One essential consideration skiers need to make before hitting the slopes is what type of goggles they need. The shape, weight, and ventilation of the goggles are all important. However, arguably the most important deciding factor should be the type of lenses your goggles have. Lenses are described in terms of their visible light transmission, which sounds technical, but will be explained in the article.
Visible Light Transmission: The Basics
Visible Light Transmission refers to the amount of light that a goggle lens allows through. When purchasing a pair of ski goggles, the VLT of the lens is an important consideration. VLT is expressed as a percentage of light allowed through from 0-100%.
Lower VLT percentages are recommended for sunny days, as skiers don't want a lot of light to shine into their eyes. These lenses will have a darker tint. Conversely, on dark and overcast days, skiers require as much light through their goggle lenses as possible, so the VLT will be high. The tint of the goggle lens is therefore lighter.
The best ski goggles for you personally will depend on factors like your own preference, where you ski, and what time of day you are most likely to go skiing. If you ski during different times of the day, for example, you may need goggles with a wider VLT rating; however, others may benefit more from focused lenses.
More details about purchasing the correct ski goggles will be discussed below.
Why Rating Matters
VLT ratings vary greatly on the goggle lens. The most common ranges are between 4 to 5%, for example, 11-15% or 15-20%. However, some people ski in varying light conditions, so they will have a broader VLT range, like 10% or more.
According to expert ski goggle supplier Evo, the optimal VLT for cloudy days is between 60 and 90%. For bright, sunny days, it is recommended that your goggles have a VLT rating of 5-20%.
The reason for these specific VLT ratings is to optimize your skiing experience. Allowing less light through your goggles on sunny days will also lessen the glare of the white snow that is reflected in your eyes. Too much exposure to glare can temporarily and even permanently damage your eyes. If you are skiing in low-light conditions with goggles with a low VLT rating, your visibility will be impaired, leading to collisions with obstacles or other skiers.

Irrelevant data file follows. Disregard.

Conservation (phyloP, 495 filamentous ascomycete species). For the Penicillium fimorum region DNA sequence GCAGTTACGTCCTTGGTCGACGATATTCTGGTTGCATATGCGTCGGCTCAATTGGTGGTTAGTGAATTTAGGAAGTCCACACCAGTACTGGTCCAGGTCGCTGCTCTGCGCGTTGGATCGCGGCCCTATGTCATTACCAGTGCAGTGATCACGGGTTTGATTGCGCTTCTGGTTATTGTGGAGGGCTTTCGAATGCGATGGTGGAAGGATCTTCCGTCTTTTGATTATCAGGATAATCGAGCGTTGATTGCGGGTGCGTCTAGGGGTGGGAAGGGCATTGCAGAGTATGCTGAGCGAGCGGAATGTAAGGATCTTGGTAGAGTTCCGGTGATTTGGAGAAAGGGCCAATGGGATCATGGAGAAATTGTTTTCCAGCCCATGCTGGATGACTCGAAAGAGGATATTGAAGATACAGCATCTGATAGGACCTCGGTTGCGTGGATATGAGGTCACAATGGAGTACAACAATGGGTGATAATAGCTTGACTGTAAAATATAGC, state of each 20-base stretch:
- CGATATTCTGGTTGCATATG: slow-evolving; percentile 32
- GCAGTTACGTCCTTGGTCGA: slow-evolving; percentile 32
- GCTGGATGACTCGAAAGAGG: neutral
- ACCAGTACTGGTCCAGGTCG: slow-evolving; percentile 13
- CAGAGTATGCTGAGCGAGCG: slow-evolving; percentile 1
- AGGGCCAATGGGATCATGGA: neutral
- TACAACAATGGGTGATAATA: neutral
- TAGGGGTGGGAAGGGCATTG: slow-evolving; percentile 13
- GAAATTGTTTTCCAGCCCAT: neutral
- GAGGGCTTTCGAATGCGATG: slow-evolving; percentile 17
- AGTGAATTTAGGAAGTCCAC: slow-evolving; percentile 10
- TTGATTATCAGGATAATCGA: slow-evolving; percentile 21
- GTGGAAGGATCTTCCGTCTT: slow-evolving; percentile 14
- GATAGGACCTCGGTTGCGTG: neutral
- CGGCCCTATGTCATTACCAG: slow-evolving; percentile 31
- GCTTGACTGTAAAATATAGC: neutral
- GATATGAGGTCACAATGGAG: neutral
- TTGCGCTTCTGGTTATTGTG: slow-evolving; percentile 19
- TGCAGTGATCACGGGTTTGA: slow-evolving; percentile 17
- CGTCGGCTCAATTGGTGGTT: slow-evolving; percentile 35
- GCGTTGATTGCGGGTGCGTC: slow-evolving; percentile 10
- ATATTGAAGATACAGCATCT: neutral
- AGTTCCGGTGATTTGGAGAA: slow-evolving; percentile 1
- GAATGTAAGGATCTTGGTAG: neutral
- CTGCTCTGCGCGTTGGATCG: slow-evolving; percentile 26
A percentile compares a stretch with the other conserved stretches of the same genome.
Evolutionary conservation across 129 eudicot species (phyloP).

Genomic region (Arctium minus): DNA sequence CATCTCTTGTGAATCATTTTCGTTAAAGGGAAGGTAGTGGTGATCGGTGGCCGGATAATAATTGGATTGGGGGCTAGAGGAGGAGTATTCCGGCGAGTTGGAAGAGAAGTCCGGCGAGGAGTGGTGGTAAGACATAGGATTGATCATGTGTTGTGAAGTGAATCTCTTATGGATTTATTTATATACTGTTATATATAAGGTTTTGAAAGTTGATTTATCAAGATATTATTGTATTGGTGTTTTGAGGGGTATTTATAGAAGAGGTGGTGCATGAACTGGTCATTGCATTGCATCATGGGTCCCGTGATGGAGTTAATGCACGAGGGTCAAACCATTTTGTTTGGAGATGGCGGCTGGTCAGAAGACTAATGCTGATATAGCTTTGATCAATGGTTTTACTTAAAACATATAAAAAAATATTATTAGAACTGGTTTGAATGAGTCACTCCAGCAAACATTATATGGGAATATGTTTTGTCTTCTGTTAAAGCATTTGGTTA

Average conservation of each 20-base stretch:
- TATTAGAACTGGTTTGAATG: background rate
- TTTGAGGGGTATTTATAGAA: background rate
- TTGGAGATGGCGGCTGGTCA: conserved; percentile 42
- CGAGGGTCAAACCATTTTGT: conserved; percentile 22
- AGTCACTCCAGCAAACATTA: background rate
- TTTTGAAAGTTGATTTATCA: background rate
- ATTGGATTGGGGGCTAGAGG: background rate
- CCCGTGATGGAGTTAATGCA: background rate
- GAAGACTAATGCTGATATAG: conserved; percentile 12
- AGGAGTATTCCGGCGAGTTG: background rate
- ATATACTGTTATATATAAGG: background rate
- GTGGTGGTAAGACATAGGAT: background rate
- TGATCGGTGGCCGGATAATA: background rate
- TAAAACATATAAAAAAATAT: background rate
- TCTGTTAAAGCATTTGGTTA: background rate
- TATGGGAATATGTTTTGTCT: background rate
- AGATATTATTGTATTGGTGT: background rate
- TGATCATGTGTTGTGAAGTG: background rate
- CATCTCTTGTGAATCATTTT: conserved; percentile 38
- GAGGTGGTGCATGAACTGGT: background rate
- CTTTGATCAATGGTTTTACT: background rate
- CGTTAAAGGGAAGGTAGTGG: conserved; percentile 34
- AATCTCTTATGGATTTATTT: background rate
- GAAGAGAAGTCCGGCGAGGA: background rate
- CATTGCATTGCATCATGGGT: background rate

A Goggle of a Different Color
The ability of goggles to have different VLT ratings largely depends on the tint or color of the goggle's lens. In essence, the lighter the tint, the more light that can come in; the darker the lens or tint, the less light can reach your eyes.
Lenses that will allow more light through are colors like yellow, orange, and green. Lenses that are copper, brown, and grey provide a darker tint for sunny days.
Ultimately, you need to see the terrain ahead of you clearly, and the color of your goggles should be one that doesn’t distract you from the on-snow experience.
Supplement the chart below with other ski goggles reviews to choose the best goggle for you.
The Power to Change
If you find yourself having difficulty choosing one type of lens – most likely because you ski in varying light conditions – there is a solution for you.
The obvious answer is to purchase two or three pairs of goggles with different tints and VLT ratings. Although this option will meet your needs, it can be an inconvenience to carry extra pairs of goggles with you.
The second solution is to invest in a pair of photochromic ski goggles. I use the word "invest" because they are an expensive alternative. However, you get what you pay for. This technology adjusts the lens tint from light (low VLT) in dark conditions to a dark tint (high VLT) when conditions are bright. Some of the top photochromic lenses can adjust the VLT by as much as 60%!
Do you want your eyes to stay protected either from extremely bright sunlight during summer or extremely low light in the winter? Then, you need to make sure that you find yourself a pair of comfortable goggles with the right color tint and optimal VLT rating.
For many, this may seem like a daunting idea at first. However, once you examine it more closely, you will find that VLT is a logical concept. Taking the time to consider the correct lens tint for your ski goggles will definitely pay off the next time you ski.